Do not fall into the trap of seeing a red light and thinking everything is terrible! Speak to a professional specialized in endurance sports (most of the providers mentioned before offer this kind of support, too).

  • Hematocrit: This is the volume percentage of red blood cells in your blood.
  • Hemoglobin: The red protein responsible for transporting oxygen in the blood
  • Red blood cells: Necessary oxygen transporters. They take it from the lungs to the cells around the body.
  • White blood cells: the number of white blood cells per volume of blood. White blood cells make up your immune system and help protect your body against illness and disease.
  • Mean cell hemoglobin: the amount of hemoglobin inside the red blood cells.
  • Mean corpuscular hemoglobin concentration: concentration of hemoglobin inside the red blood cells.
  • Mean corpuscular volume: the average size of your red blood cells.
  • Mean platelet volume: the average size of blood platelets (corpuscules that play an essential role in clotting.)
  • Red blood cells distribution width: measurement of the variation of the size of your red blood cells.
  • Cortisol: steroid hormone that is released when the body is under stress. Anxiety, a restricted diet, or over-training can all cause cortisol levels to rise.
  • Follicle-stimulating hormone: regulates the functions of the reproductive system.
  • Luteinizing hormone: plays a vital role in the human reproductive system.
  • Prolactin: a hormone produced by the pituitary gland. Slight increases can occur as part of a stress reaction.
  • Testosterone: a hormone that affects the brain, bone and muscle mass, fat distribution, the vascular system, energy levels, sexual functioning, and fertility. 
  • Thyroid stimulated hormone: plays a vital role in regulating the production of hormones by the thyroid gland.
  • Thyroxine (T4): a test used to check that the thyroid is performing correctly.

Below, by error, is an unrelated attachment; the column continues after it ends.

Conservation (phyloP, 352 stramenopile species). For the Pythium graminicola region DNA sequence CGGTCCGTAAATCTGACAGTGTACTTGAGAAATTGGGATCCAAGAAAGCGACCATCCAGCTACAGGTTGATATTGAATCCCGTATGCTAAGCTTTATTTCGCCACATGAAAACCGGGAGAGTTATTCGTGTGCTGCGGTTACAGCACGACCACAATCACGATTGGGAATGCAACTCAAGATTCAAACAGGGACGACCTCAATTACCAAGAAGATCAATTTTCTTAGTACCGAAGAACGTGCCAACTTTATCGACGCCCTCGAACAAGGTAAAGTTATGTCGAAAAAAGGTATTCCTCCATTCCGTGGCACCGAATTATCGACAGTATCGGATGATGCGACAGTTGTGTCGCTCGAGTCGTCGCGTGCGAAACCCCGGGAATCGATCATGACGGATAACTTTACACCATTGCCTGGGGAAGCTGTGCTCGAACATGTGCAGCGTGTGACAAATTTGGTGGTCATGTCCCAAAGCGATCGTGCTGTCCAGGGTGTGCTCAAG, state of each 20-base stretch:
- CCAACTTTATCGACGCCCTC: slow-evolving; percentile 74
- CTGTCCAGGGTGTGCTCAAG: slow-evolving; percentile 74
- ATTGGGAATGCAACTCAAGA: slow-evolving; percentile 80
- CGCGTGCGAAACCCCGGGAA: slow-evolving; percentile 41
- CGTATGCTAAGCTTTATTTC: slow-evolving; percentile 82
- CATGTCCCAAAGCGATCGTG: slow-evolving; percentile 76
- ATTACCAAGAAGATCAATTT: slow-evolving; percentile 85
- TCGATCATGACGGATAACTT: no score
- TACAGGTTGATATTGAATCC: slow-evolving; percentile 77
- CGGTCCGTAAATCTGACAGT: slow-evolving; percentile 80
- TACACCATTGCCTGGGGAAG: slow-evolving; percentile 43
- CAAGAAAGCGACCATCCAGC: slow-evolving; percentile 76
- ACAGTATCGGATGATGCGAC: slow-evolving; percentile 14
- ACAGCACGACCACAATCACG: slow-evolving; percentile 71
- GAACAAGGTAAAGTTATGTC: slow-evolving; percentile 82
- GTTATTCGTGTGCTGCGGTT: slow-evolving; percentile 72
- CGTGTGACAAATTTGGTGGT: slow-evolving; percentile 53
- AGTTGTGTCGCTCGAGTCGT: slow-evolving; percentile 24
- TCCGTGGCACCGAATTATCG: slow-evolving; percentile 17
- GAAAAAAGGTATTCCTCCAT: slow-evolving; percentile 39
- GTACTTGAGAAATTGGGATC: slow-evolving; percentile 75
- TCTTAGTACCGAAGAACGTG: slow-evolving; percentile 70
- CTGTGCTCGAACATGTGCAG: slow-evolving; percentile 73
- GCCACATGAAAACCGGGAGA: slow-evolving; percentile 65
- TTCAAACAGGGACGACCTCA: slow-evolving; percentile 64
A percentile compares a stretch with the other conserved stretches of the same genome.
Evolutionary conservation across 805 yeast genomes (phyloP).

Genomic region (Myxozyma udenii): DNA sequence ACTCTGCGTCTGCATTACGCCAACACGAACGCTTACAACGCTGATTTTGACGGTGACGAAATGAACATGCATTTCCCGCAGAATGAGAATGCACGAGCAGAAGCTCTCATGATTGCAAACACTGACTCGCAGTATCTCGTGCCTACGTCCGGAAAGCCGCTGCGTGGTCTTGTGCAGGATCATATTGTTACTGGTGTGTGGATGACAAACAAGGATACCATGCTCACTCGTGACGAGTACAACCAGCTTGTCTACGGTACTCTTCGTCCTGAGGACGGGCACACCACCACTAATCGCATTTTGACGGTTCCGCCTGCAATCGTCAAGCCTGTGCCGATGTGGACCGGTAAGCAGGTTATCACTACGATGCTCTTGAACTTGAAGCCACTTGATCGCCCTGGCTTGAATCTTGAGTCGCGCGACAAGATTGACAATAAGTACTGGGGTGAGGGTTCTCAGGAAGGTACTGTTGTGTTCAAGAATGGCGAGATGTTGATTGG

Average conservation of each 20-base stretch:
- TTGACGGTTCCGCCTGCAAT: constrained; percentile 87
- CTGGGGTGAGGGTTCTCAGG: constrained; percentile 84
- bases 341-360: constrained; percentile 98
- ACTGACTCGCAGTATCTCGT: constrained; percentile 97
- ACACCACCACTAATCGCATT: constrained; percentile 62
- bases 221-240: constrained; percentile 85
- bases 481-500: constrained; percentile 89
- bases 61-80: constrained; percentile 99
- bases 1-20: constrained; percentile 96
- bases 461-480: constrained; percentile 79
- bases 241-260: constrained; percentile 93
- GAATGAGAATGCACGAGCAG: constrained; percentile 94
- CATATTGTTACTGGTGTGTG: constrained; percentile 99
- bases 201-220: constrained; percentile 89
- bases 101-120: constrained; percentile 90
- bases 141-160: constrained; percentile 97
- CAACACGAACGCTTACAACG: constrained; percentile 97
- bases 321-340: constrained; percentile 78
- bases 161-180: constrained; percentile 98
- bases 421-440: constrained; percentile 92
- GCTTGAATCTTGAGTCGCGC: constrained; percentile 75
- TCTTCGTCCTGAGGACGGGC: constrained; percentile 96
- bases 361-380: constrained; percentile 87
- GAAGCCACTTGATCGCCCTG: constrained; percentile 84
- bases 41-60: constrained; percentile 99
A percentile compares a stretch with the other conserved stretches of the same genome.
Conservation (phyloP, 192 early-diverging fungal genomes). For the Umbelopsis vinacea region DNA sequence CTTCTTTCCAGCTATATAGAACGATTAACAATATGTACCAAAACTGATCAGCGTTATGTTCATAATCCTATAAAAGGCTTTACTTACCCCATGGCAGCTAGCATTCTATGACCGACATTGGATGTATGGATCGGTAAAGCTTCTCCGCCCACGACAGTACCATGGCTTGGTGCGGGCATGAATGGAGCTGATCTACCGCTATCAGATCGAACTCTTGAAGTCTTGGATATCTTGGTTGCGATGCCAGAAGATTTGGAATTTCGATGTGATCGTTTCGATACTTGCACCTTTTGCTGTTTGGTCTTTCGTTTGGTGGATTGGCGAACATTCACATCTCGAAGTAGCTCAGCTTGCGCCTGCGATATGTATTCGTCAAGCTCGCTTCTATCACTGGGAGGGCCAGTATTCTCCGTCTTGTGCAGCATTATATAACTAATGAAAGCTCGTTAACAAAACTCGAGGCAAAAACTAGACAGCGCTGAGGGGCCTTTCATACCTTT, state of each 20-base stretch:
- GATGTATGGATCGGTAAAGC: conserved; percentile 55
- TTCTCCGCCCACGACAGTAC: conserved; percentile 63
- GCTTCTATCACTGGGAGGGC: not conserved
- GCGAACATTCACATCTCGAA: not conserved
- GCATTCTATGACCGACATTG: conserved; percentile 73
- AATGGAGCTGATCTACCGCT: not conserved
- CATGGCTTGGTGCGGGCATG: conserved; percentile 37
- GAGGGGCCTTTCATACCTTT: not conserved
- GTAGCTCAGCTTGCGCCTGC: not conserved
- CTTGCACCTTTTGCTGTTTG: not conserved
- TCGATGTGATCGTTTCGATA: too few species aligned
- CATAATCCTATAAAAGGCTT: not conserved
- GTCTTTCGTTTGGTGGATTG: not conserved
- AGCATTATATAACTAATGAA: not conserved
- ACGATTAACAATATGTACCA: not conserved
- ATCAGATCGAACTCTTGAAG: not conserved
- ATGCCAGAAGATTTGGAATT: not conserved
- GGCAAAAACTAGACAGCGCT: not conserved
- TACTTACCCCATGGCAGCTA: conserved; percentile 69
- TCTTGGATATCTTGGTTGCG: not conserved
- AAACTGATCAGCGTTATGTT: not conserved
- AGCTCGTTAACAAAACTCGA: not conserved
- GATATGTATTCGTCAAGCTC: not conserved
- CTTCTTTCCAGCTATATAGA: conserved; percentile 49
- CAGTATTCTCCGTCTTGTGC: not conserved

• A Triiodothyronine (T3): test can indicate if the thyroid is performing correctly.
  • Vitamin B12: like folate, it has a vital role in the production of healthy red blood cells and has a function in nerve health. 
  • Ferritin: the amount of ferritin in the blood reflects the total level of iron stored within your body.
  • Vitamin D: plays an essential role in health, including in the development and preservation of healthy bones, boosting our immune system, muscle function and energy levels, and helping to reduce inflammation.
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About Nick Busca

Nicola (Nick) Busca is an Italian triathlon coach based in London. He is a Level 3 High-Performance triathlon coach with British Triathlon and also a Training Peaks Level 2 and an IRONMAN-certified coach. Before setting up his own club in 2018, Core – Ski and Triathlon Academy, he led swimming, cycling and running sessions with the London-based triathlon club Ful-on Tri and coached the swimming squads of Swim For Tri (also based in London). After more than 20 years racing and coaching alpine skiing, he needed a new challenge and started to train and compete in triathlons in 2012. He began with the Turin-based triathlon team Aquatica and received private coaching from former Olympian athlete Vladimir Polikarpenko, who raced in three Olympic games for Ukraine. In 2016 and 2017, he qualified for Team GB for both the ETU European Championships (middle distance) and the ITU World Championships (long-distance). He still races and tries to improve season after season.